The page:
Rayman Origins

Rayman-Origins-box
9.5 Overall Score

Gorgeous animated visuals | Plenty of replay value | Great classic gameplay

No multiplayer on the Vita

Written by on March 26, 2012 in [, , , , , ]

Y’know, I feel kind of bad for Rayman. Once the mascot for Ubisoft, the limbless hero has since been overshadowed by the likes of Assassin’s Creed, Just Dance, and anything with the words “Tom Clancy” attached. Heck, Rayman was even forced to take a back seat to his supporting cast in the Rayman Raving Rabbids series, despite his name being right there in the title. That all changed late last year when Rayman and his buddies stole the spotlight in Rayman Origins on the Wii, PS3, and 360. Now, Rayman is taking the show on the road with the release of Rayman Origins on the PlayStation Vita.

In case you missed it the first time around, the story begins with Rayman and his co-horts (excluding a certain group of lunatic lapin) chilling out on the Snoring Tree in the Glade of Dreams. With a name like “The Snoring Tree”, it’s a safe bet that relaxing here isn’t exactly a quiet undertaking. In fact, it’s loud enough to raise the dead … or at least to raise the ire of a cranky old crone from the Land of the Livid Dead. Granny gets her revenge by sending out an army of Darktoons to steal the Electoons that inhabit the world, imprisoning Betilla the Nymph and her sisters, driving the Bubble Dreamer just a wee bit north of insane, and locking our heroes away for good measure. If none of that made sense to you, then you’ve obviously never played a Rayman game before. Then again, maybe you have. The quirkiness of the Rayman stories has always left even the most diehard fans scratching their heads. But that doesn’t stop it from being a blast.

Rayman Origins isn’t a prequel, despite what the title would suggest. Instead, the “Origins” part of the title refers to Rayman’s return to his 2D platforming roots. And I’ve got to admit that I, for now, am glad he did. Rayman Origins is about as perfect a platformer as you can get, and easily the best this generation of consoles has to offer. I haven’t played a 2D platform game this much fun since a certain plumber grew a raccoon tail and took flight in Super Mario Bros. 3 for the NES. Of course even on his best day, Mario never looked this good. Thanks to Ubisoft’s new UbiArt Framework, Rayman Origins looks less like a video game and more like a Disney-esque animated film. Between the vibrant, colorful stages and the characters’ distinct personalities, there’s enough eye candy here to give your pupils cavities.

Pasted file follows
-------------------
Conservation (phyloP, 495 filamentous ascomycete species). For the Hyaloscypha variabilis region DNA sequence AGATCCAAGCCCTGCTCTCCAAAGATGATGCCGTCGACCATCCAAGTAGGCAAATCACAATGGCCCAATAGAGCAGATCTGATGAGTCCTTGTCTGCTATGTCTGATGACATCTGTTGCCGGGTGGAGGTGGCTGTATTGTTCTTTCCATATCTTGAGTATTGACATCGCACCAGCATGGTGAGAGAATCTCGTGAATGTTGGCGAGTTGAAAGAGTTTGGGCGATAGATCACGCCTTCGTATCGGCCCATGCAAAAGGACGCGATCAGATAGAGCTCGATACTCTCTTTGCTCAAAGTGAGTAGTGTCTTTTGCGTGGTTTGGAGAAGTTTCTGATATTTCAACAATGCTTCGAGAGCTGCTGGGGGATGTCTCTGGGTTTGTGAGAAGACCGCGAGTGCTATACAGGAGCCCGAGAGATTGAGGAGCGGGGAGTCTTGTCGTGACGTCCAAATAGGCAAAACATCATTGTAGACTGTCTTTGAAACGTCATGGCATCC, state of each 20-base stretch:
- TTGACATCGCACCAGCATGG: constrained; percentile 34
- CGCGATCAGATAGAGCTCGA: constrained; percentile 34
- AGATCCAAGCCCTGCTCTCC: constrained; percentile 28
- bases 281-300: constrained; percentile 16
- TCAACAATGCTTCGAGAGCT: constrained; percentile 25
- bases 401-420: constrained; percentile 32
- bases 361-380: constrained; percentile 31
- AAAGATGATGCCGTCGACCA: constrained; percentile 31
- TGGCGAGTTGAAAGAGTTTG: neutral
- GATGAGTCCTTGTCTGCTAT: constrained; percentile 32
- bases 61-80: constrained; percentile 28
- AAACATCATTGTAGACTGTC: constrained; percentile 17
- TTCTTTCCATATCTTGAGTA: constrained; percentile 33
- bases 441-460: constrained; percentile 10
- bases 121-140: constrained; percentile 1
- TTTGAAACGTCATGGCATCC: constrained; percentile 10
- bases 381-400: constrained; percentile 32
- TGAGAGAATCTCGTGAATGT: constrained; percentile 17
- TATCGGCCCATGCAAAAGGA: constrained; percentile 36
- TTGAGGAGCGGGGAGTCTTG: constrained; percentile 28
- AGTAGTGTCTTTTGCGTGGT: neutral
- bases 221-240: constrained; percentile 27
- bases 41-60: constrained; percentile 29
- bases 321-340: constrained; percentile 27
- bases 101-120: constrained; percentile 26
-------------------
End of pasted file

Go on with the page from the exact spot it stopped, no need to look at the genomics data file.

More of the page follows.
Now, if you’ve played Rayman Origins on the home consoles before this, you’re going to notice a few big changes in the Vita version. The first (and most disappointing) is the omission of the fun four-player simultaneous multiplayer found in the console versions. In fact, there’s no multiplayer at all in the Vita version of the game. Ubisoft tried to make up for this by tossing in timed ghost challenges which pit you against your best runs or against other players’ ghosts picked up via Near. Still, it’s not the same as the all out free for all multiplayer on the home versions. On the upside, though, the visuals don’t miss a step making the leap to the handheld, and players can even use the Vita touchscreen to zoom in and out of the action at any time, taking in the game in all its HD glory. There’s also extra little goodies that can be traded with players via Near, and brand new collectible “relics” to search out in each stage.

Despite losing its multiplayer in the move to the Vita, Rayman Origins is still a phenomenal experience and a must have for Sony’s handheld. With so many unlockable goodies, huge boss fights, hidden extras, the game is one you’ll have a hard time not coming back to. Plus, the fact that it all comes wrapped in a gorgeously animated cartoon package makes it all the better. Rayman Origins is a true piece of interactive art, and thanks to the Vita, it’s one you never have to leave at home.

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Author: David Chapman View all posts by

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